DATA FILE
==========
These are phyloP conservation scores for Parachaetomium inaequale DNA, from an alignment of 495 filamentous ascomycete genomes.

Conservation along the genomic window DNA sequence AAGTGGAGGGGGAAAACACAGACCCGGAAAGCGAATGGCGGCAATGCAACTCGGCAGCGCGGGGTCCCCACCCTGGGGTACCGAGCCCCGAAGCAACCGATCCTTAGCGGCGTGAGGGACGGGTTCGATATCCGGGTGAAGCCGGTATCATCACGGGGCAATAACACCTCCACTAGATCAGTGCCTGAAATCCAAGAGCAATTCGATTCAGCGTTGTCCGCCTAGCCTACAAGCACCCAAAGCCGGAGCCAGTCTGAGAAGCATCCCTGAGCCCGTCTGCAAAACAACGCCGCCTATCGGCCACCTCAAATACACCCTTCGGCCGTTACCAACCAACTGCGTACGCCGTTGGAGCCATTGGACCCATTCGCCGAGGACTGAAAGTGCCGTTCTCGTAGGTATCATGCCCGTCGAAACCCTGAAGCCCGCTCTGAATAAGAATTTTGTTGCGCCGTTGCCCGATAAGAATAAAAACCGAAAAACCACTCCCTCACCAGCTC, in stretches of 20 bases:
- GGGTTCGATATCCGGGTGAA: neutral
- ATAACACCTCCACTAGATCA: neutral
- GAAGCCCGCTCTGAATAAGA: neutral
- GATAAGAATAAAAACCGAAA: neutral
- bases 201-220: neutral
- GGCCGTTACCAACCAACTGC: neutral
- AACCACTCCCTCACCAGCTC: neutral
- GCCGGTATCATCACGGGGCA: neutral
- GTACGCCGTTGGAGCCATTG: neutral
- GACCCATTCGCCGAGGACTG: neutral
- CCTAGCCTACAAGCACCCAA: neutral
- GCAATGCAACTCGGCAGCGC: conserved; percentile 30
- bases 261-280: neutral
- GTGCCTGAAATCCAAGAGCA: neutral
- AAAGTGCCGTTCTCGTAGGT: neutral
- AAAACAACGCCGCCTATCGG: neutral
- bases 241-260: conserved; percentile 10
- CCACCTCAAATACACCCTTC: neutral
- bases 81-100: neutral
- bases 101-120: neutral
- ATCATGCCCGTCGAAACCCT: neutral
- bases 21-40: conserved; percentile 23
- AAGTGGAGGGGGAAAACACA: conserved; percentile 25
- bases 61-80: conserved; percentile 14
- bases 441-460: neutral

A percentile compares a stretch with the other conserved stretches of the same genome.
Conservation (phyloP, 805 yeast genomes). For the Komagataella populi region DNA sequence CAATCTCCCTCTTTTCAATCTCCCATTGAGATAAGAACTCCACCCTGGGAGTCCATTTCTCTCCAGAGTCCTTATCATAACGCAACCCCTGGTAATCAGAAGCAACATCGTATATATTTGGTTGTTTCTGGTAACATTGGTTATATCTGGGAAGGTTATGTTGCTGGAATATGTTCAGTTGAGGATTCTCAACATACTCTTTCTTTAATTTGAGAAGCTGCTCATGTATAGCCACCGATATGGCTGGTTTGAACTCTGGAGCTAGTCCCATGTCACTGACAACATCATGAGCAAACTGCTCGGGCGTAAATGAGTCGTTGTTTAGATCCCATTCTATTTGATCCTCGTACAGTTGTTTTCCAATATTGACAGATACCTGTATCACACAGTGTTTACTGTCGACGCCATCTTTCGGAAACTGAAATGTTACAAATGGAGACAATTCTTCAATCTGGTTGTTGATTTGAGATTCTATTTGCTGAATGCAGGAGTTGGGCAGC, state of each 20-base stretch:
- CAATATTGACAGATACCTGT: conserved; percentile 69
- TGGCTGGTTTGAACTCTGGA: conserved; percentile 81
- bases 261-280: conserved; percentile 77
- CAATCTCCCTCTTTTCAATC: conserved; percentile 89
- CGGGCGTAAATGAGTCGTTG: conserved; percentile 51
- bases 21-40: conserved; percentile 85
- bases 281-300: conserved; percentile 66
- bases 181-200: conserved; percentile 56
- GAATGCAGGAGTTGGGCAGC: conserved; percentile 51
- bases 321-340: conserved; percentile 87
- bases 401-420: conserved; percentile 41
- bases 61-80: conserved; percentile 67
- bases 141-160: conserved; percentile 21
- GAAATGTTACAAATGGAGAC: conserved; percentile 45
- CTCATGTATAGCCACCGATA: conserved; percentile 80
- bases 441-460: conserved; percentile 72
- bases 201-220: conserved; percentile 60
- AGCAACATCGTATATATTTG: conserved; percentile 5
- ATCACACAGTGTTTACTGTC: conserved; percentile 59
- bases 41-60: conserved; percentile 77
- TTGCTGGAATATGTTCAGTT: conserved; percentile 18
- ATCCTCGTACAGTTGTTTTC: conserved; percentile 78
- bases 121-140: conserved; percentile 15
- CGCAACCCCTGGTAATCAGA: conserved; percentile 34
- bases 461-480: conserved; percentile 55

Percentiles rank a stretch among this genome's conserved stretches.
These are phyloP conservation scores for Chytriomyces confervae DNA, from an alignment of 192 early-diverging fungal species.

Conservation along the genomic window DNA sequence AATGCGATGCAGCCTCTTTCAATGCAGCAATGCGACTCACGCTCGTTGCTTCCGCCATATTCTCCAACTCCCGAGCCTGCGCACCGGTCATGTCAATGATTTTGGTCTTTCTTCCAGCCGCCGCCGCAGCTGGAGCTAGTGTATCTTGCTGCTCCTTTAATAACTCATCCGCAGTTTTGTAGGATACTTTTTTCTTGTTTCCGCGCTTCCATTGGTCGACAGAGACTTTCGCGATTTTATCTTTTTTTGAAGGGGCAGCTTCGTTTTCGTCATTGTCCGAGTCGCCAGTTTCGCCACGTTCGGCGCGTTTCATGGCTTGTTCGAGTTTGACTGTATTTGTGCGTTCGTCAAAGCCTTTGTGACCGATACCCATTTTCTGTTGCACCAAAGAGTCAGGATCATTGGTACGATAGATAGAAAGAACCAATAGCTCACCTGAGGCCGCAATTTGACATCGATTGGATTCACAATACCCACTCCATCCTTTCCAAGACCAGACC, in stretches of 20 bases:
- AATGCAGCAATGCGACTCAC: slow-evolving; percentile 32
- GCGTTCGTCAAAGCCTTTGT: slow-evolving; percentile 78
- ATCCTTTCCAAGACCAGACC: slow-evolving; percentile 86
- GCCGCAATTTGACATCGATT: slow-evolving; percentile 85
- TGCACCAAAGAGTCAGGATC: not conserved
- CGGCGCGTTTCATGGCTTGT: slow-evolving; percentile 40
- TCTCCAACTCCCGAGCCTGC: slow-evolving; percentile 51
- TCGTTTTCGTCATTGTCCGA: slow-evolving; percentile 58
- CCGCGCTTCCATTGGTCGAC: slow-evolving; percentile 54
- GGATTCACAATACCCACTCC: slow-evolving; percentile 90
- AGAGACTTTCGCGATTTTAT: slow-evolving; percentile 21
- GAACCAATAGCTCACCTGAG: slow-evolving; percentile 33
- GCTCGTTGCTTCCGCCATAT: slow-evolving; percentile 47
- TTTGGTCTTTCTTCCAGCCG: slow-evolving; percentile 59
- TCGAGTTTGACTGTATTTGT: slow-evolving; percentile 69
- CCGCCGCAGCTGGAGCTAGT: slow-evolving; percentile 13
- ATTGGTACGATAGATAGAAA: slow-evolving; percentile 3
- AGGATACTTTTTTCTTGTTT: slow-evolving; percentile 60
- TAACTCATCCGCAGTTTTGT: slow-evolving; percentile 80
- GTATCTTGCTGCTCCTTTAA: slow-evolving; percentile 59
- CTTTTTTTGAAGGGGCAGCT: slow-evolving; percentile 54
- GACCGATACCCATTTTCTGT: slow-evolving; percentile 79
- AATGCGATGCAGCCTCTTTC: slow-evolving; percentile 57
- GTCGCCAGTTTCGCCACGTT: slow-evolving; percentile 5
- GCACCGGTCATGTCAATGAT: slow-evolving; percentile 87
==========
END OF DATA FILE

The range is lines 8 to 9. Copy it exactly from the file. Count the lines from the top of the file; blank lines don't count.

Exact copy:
- GGCCGTTACCAACCAACTGC: neutral
- AACCACTCCCTCACCAGCTC: neutral